News & Insights  |  Newsletters

Law360 Profiles Wiley Rein's Kirk Nahra

October 2011

Kirk Nahra, chair of Wiley Rein's Privacy Practice and co-chair of the Health Care Practice, was profiled by Law360 as part of a running feature on leading privacy attorneys. Mr. Nahra spoke at length about challenging cases he has faced, lessons learned and important cases in the privacy arena.

Below appears the full text of Mr. Nahra's interview with Law360.

Law360—Kirk J. Nahra is a partner in the Washington, DC, office of Wiley Rein LLP, where he specializes in health care, privacy, information security and overall compliance litigation and counseling. He is chairman of the firm's privacy practice and co-chairman of its health care practice. He assists companies in a wide range of industries in analyzing and implementing the requirements of privacy and security laws across the country and internationally. A member of the board of directors of the International Association of Privacy Professionals (IAPP), he is the editor of Privacy Advisor, the monthly newsletter of the IAPP. He is also a certified information privacy professional.

Q: What is the most challenging case you have worked on, and what made it challenging?

A: Most of my work today involves counseling clients on privacy issues, with the occasional enforcement proceeding or litigation matter thrown in. My entrance into the privacy space, however, came in one of the most important cases of my career, an early 1990s Racketeer Influenced and Corrupt Organizations Act/health care fraud case brought by a group of health insurers (our clients) against a company called National Medical Enterprises.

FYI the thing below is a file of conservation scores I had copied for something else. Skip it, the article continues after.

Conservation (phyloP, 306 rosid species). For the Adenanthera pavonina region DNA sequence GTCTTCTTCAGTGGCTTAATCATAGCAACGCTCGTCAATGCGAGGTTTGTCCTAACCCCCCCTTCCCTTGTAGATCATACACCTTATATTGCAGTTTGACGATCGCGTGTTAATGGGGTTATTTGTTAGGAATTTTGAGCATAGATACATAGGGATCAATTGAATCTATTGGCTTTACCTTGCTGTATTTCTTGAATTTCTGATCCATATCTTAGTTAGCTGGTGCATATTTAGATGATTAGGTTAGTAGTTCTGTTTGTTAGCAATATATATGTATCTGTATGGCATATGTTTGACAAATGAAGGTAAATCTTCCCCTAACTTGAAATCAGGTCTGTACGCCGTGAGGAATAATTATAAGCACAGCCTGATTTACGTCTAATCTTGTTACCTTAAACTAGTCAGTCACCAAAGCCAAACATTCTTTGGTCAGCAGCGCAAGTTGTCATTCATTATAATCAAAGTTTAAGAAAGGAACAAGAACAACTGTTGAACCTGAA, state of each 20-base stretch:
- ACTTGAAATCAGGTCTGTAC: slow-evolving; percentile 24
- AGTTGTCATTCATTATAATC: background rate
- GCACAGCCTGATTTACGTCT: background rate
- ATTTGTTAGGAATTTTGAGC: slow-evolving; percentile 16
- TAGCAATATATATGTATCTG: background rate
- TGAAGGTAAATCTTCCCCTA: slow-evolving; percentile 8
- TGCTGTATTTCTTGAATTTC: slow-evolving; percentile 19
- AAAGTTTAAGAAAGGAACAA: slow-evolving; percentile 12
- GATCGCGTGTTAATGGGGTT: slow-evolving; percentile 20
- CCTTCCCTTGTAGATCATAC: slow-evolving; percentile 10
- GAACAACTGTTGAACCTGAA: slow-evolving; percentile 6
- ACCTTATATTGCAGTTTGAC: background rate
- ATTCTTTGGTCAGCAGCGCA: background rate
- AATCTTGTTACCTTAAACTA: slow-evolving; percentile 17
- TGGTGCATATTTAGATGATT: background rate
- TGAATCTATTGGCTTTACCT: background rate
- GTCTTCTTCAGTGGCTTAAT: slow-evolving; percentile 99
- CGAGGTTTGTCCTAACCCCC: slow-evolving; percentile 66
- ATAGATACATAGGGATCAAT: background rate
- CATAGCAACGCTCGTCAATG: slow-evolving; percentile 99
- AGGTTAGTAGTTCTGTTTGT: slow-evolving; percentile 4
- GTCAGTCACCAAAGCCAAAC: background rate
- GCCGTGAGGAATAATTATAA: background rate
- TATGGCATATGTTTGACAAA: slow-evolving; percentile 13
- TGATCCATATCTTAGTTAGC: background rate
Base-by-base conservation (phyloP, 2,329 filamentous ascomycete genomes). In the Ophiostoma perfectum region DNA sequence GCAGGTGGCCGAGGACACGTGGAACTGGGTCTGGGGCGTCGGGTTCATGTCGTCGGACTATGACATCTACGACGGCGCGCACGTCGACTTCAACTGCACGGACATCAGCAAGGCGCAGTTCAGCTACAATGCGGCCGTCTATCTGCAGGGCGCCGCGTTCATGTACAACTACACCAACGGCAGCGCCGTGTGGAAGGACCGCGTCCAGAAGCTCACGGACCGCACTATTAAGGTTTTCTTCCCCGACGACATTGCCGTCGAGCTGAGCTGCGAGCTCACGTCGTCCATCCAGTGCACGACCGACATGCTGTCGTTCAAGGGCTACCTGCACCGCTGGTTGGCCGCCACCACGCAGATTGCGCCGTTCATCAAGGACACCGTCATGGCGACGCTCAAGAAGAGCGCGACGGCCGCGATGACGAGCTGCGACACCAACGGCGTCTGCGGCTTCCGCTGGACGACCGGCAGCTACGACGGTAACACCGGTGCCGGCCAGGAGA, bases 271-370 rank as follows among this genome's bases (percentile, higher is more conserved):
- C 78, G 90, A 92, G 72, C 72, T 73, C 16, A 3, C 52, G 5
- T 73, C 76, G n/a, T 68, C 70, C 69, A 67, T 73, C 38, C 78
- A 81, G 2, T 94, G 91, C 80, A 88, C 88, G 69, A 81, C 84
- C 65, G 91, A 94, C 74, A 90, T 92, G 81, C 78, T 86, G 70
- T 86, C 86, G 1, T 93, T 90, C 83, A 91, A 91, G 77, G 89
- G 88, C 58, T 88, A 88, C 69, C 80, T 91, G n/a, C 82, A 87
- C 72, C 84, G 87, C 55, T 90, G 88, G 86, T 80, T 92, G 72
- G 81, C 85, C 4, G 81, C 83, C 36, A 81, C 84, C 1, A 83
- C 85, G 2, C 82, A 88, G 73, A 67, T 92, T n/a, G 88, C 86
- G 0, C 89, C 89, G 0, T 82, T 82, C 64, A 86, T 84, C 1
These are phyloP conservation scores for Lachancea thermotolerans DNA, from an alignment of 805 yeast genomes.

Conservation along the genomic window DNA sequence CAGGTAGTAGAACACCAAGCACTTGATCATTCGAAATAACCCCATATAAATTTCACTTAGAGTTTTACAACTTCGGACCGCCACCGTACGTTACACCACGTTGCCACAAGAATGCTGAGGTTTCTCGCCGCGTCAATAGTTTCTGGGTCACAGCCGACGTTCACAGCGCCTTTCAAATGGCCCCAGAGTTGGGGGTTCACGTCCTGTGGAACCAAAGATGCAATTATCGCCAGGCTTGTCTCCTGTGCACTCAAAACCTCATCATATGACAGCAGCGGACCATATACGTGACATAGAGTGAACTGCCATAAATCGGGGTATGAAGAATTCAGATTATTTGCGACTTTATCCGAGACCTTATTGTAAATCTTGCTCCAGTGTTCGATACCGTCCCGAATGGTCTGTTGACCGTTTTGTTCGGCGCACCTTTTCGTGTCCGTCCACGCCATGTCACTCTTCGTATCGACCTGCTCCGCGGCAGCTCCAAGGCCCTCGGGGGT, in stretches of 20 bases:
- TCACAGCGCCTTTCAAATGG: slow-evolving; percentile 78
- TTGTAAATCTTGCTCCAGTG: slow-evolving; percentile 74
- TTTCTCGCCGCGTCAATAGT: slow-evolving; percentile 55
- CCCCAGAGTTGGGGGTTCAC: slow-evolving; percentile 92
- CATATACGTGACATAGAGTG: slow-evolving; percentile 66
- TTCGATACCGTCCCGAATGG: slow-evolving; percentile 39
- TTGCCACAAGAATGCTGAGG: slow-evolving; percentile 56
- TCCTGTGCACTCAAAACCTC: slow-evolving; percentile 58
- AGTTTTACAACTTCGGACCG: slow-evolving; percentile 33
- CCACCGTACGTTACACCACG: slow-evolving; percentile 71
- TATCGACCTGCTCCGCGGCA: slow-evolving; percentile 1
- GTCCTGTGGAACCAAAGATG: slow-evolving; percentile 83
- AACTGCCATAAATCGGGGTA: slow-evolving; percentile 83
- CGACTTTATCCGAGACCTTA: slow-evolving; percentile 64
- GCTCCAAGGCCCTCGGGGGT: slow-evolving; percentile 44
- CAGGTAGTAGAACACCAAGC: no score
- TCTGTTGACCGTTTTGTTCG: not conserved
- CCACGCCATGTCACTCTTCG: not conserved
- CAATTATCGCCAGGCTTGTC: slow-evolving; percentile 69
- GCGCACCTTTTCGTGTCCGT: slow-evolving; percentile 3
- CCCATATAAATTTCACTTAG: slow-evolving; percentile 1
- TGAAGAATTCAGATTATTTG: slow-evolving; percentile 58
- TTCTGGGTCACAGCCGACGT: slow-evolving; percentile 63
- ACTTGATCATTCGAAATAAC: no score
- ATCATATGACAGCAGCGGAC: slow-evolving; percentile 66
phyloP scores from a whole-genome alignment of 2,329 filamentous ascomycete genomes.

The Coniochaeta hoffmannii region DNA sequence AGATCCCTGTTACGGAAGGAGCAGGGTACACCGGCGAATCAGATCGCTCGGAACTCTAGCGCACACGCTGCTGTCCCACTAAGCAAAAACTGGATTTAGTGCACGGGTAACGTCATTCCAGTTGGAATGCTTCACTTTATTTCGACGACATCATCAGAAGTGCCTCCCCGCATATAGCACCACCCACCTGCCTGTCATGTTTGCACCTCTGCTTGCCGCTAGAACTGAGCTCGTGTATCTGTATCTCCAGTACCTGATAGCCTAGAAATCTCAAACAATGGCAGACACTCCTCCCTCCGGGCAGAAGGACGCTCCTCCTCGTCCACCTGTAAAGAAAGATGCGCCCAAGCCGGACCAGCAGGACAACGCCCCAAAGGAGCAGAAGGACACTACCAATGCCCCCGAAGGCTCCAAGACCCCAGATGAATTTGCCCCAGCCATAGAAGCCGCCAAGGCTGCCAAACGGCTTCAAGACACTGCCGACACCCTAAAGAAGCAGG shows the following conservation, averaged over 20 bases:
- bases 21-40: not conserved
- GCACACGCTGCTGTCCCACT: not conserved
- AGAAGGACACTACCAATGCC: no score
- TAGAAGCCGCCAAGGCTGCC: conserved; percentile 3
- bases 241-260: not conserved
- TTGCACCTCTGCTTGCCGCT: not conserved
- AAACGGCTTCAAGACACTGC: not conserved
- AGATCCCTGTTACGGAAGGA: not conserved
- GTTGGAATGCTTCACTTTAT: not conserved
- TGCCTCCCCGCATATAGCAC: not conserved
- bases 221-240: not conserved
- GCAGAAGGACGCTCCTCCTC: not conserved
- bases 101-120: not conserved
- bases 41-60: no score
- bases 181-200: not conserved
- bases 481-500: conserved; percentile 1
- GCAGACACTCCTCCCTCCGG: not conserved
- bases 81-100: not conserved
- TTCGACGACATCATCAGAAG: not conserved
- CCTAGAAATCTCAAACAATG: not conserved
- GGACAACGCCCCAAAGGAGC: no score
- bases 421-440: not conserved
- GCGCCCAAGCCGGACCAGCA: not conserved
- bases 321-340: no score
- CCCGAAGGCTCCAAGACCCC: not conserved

This case focused on allegations related to fraudulent billing for various psychiatric and substance abuse facilities. In the course of this litigation, the defendant used the various state health care privacy laws as a shield, to prevent access to their billing records that were relevant to the questions about the billing practices. I needed to become immersed in the details of these privacy laws, as a means of discovering the truth about the billing records in question.

This was a particular challenge because these laws had been on the books for many years, but there was essentially no history of them being enforced or interpreted, and no precedent on how they would apply in this context (where both parties knew the identities and even the medical conditions of all of the patients in question). When the Gramm-Leach-Bliley and the Health Insurance Portability and Accountability Act rules were developed, there was a logical progression for me from analyzing the state laws to helping my clients understand and work with these new and highly complicated regulatory schemes. That led to an entire new practice area for me over the past decade.

Q: What aspects of your practice area are in need of reform and why?

A: I have been working on privacy and information security issues for more than a decade. In that time we have seen a proliferation of laws and regulations across the country, at both the state and federal level, as well as across the globe. Many of these laws, particularly some of the state variations, simply tweak an existing approach, with the result being that a state law is simply different, not better. Many of the laws overlap, and often are inconsistent or, at a minimum, difficult to understand and follow.